Standard Hindi is next, with a mere 325,000,000 people speaking it. 650,000,000 if you include those who speak it as a second language and Urdu (for the main difference is the writing). Most Hindi sub-languages and dialects are mutually intelligible, although not all are. Also interesting is that some 180,000,000 people in India already speak English – typically those who are better educated and actually benefit the country’s economy on any significant scale.
English is also already the international language of business, no matter which country you come from, which is currently what makes the world work (sad, but true). The two main financial centres of the world are London and New York. Neither of these two groups will suddenly agree to trade in, say, Mandarin. Not going to happen.
I put forth this argument some years ago to an aquaintance of mine who was Punjabi. He was outraged that I should suggest subjugating any country’s own language in favour of English, which he claimed wasn’t so great anyway. In case anyone reading this thinks the same, I will attempt to clarity – hopefully with more success than I had with him.
I do not propose that any country should be forced to lose it’s national language in favour of English (they can if they want to, though). I only suggest that, if the circumstances arose whereby a single, worldwide common language might be chosen, the logical decision would be English – with each nation keeping it’s original tongue as a second language, which would almost certainly be taught to all anyway. And that the idea of a worldwide common language would be a truly wonderful thing. Think of it: a whole planet where you can go anywhere, talk to anyone and be understood. That is more like what all those visionary writers had in mind.
As explained above, English is already in place to some degree all around the world, it is the language most business transactions are conducted in and, lest we forget, it is one of the easiest languages in the world to learn. The only realistic alternative would be an engineered language – but Esperanto was just such a thing and, not to put too fine a point on it, failed to live up to it’s promise (though through no fault of it’s own, rather due to people’s resistance to change).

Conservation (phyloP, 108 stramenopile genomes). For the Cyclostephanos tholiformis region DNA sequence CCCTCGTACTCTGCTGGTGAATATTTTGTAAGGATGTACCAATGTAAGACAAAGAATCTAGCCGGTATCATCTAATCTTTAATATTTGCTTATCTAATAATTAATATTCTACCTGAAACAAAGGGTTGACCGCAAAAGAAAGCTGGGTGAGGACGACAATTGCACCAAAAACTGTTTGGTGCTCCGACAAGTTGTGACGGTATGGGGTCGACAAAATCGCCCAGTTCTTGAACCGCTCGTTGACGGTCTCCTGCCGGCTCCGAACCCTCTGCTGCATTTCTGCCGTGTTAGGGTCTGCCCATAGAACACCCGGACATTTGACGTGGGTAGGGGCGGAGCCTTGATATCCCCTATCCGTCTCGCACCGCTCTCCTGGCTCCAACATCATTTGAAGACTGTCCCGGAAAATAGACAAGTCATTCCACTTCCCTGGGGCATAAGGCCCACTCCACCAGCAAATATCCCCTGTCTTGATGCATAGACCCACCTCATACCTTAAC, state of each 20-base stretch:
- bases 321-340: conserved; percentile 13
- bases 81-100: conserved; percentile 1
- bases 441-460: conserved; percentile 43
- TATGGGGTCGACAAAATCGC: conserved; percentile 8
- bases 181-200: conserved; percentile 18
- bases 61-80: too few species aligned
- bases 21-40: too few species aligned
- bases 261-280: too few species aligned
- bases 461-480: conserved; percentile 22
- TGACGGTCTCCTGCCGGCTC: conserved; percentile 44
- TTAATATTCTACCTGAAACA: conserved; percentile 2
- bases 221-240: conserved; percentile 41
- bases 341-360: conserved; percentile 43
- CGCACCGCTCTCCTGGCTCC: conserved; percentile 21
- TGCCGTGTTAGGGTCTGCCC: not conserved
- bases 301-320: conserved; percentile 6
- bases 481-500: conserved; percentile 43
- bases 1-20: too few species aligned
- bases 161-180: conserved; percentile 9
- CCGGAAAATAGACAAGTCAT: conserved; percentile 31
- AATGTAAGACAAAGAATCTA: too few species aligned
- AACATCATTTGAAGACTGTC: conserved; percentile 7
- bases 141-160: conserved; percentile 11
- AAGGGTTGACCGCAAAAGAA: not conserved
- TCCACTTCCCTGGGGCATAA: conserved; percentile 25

The issue of change is another point in favour of English. Russians will not all learn Portuguese. Chinese will not willingly study Russian. Americans… well, as a nation they probably won’t accept any other language unless they are forced to at gunpoint. Here in the UK, people come here seeking asylum with all the benefits and privileges the government affords them and, outrageously, refuse point blank to learn English. I am by no means a patriot – in fact I think the whole concept of country borders is ludicrous – but if I went to another country and was given everything from a house to food, money, clothes, TV (I worked in the Asylum Seeker’s Unit at the Home Office for a while, trust me on this) I would at least put some effort into learning that country’s language.
The only real alternative for most of the world to ‘accept’ another language: a conquering force which leaves the people no choice. But English is already there. It’s spoken the world over – traditionally even more so by those in charge. Change would be minimal.
I cannot help but feel that the world would be a better place, that we all might feel less distant from one another – culturally as well as geographically – if we could all understand one another. It’s such a simple concept: people of one planet all being able to talk to one another. So simple. Yet some would actively rebel against the idea. Well, I genuinely believe that it could bring us all closer together – maybe even help to alleviate all the fighting we as a species seem to be so enamoured of – and, by happenstance as much as anything else, English is already there to fulfil that duty.
It might not be perfect, but languages evolve – even better with the help of billions of people. Besides, it would be a huge step in the right direction; of realising that we’re basically all the same and constant animosity is not just futile but self-destructive. Perhaps a single, common language could actually help to save the world.